A University of Georgia professor is concerned too many white people are going into the teaching profession, and it’s a “dangerous situation” as fledgling Caucasian educators do not adequately recognize the bane of American racism, especially if they’re teaching children of color.
Bettina Love, whose work “is informed by critical pedagogy, critical race theory, and Black feminism,” and has an expertise in “hip-hop education,” “hip-hop feminism,” and “diversity and social justice,” writes in Education Week that racism acts as a “superpredator” of black and brown students in schools.
That analogy melds with the Amazon.com summary of her book “We Want to Do More Than Survive: Abolitionist Teaching and the Pursuit of Educational Freedom” which notes the educational theory professor believes “the US educational system is maintained by and profits from the suffering of children of color.”
Lvve contends she doesn’t think white people go into teaching “wanting to harm children of color,” but believes they will if they consider African-Americans’ culture an “afterthought.”
Part of the solution? Mandate courses in the “studies” — African, African-American, Latinx, Caribbean, Chicana/o, Asian and Southeast Asian, and Native American — for (white) teachers.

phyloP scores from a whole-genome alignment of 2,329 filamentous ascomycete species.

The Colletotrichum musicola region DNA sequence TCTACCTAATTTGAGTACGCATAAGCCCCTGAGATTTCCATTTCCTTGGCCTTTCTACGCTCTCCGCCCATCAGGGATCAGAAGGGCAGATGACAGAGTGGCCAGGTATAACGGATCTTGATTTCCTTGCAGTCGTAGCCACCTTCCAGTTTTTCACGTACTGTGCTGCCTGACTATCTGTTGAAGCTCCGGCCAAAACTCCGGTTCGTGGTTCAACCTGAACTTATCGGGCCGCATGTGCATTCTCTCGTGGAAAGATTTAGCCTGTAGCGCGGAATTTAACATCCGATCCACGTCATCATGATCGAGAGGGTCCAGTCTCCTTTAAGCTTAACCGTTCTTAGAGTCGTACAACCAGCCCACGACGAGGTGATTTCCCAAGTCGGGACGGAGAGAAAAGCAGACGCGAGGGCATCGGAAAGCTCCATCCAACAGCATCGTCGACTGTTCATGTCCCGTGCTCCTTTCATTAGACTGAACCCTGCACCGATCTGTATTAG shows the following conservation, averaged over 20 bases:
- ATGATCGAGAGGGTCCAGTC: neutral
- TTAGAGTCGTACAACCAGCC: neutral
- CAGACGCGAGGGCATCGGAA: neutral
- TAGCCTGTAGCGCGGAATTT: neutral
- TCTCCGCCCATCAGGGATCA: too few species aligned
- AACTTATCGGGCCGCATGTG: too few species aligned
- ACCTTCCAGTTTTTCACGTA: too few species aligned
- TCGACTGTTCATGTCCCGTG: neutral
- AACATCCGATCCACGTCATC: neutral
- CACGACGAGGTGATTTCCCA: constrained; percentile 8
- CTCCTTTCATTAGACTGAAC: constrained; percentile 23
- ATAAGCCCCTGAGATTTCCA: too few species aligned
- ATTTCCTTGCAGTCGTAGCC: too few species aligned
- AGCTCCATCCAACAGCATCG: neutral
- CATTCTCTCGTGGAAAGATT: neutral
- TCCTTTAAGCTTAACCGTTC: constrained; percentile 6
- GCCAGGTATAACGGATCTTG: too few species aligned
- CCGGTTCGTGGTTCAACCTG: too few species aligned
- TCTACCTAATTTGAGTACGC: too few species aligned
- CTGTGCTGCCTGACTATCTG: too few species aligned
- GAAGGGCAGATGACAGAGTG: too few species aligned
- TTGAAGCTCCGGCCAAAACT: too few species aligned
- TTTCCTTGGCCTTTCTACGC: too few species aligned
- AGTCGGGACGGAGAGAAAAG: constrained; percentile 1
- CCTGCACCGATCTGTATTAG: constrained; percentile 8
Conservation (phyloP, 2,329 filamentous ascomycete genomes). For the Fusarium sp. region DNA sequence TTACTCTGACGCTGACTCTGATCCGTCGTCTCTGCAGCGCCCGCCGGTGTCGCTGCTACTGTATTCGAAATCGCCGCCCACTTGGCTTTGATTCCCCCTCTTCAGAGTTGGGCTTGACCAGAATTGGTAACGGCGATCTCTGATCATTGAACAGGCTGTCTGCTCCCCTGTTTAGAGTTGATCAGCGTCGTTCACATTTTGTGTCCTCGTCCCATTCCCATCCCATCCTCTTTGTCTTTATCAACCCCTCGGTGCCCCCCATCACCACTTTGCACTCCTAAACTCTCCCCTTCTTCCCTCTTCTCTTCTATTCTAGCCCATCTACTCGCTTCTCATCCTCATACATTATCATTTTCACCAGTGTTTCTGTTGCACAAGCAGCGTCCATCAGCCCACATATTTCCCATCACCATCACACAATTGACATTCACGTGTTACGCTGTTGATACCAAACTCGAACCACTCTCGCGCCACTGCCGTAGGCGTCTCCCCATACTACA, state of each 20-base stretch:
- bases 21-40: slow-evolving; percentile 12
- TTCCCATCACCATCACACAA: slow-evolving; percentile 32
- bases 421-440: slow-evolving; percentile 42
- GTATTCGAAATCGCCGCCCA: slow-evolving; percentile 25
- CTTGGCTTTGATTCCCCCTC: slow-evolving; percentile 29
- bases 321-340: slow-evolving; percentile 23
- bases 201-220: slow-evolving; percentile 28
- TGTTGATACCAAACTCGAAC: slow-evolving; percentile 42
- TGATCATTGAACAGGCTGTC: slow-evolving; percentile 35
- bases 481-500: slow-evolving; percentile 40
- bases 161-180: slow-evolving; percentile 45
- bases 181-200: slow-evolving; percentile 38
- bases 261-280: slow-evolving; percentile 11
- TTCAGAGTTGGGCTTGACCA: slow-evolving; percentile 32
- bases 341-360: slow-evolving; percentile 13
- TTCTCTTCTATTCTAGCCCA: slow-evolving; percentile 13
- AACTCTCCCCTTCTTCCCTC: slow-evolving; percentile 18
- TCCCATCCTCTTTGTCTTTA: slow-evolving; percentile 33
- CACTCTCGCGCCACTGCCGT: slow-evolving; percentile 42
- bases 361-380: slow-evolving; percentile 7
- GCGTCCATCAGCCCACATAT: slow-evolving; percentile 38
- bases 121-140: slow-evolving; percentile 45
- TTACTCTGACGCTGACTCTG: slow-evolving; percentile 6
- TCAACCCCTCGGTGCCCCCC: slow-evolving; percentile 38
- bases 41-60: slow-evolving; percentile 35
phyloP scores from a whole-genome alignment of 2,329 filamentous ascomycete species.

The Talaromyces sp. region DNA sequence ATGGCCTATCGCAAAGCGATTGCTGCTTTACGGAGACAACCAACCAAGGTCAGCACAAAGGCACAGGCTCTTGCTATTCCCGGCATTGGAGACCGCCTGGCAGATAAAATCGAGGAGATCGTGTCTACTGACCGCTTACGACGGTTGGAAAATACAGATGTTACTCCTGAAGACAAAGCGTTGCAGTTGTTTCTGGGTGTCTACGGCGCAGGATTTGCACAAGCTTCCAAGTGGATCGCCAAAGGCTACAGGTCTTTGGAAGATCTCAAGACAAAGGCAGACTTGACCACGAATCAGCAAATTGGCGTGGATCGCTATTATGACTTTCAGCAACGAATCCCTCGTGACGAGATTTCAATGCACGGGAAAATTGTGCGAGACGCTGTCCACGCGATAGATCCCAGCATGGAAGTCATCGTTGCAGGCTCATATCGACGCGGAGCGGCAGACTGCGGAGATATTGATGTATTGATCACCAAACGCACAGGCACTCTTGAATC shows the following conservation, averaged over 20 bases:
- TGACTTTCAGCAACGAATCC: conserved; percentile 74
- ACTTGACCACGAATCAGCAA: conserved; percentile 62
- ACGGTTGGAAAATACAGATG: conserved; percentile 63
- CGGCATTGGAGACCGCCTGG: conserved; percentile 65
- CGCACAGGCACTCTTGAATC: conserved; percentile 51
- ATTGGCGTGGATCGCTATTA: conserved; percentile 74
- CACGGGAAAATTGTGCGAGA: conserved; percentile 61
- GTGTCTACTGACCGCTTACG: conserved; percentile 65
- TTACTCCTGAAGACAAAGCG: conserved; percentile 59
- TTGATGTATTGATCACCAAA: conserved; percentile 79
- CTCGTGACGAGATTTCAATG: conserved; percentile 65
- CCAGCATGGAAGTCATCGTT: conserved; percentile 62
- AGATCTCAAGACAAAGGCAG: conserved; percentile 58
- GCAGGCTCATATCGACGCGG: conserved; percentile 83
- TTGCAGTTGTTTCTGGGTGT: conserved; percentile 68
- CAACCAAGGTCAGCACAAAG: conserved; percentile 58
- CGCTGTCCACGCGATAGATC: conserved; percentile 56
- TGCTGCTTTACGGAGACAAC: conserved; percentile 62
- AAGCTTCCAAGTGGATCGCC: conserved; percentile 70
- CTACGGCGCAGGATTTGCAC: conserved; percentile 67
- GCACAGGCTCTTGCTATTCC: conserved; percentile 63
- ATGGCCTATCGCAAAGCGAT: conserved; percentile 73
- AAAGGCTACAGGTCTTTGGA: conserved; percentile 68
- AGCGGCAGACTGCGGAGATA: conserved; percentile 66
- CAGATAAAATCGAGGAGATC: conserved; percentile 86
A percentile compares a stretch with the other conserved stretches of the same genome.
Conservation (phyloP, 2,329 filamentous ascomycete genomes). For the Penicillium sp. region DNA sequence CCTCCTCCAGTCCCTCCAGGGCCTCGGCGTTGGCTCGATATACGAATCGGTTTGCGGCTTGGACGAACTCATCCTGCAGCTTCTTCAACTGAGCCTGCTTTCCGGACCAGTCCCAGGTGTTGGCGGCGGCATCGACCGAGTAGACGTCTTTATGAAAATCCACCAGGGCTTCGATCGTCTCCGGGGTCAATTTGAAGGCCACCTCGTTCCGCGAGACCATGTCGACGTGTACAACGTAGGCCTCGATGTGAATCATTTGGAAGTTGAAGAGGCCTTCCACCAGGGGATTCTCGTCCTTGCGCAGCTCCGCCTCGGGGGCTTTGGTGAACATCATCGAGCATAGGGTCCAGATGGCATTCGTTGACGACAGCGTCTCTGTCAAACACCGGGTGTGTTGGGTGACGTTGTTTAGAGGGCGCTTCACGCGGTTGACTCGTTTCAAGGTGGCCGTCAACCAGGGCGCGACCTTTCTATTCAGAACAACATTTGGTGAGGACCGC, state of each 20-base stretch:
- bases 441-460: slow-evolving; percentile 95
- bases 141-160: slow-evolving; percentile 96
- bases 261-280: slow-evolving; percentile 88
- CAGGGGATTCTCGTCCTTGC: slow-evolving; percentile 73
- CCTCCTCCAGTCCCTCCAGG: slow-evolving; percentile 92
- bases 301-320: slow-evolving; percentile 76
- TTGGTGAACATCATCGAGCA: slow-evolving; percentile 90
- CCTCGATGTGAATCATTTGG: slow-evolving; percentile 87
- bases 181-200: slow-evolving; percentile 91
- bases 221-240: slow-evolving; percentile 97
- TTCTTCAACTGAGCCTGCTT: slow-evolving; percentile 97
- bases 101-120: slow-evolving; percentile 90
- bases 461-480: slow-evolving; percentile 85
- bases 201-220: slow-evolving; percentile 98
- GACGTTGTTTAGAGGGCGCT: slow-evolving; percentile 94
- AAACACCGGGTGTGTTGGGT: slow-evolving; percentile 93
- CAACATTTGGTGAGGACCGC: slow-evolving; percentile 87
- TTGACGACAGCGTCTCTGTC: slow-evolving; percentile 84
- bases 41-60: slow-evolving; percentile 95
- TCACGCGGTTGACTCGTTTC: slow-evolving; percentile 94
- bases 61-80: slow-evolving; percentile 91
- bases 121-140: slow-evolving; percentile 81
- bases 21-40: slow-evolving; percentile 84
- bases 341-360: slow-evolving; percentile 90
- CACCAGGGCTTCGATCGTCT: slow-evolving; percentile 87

[t]here also needs to be a push to recruit future teachers of color as early as high school, pay for their college education, and mentor them when they enter the classroom. Research consistently shows that teachers of color have higher expectations of students of color, which leads to more students of color referred to gifted programs. Moreover, having a teacher of color helps students confront issues of racism.
Affirming the philosophy of Paulo Freire’s Pedagogy of the Oppressed, Love says that, ultimately, white teachers have to want to deal with “how they contribute to structural racism,” and says they must “join the fight” for various “justices” — education, immigration, housing, labor, etc.
Unsurprisingly, the professor is a fan of the modern anti-Martin Luther King Jr. philosophy that color-blindness is harmful: “The question [for white teachers] is not: Do you love all children? The question is: Will you fight for justice for Black and Brown children? And how will you fight?”
IMAGE: Andrew Gwozdziewycz / Flickr.com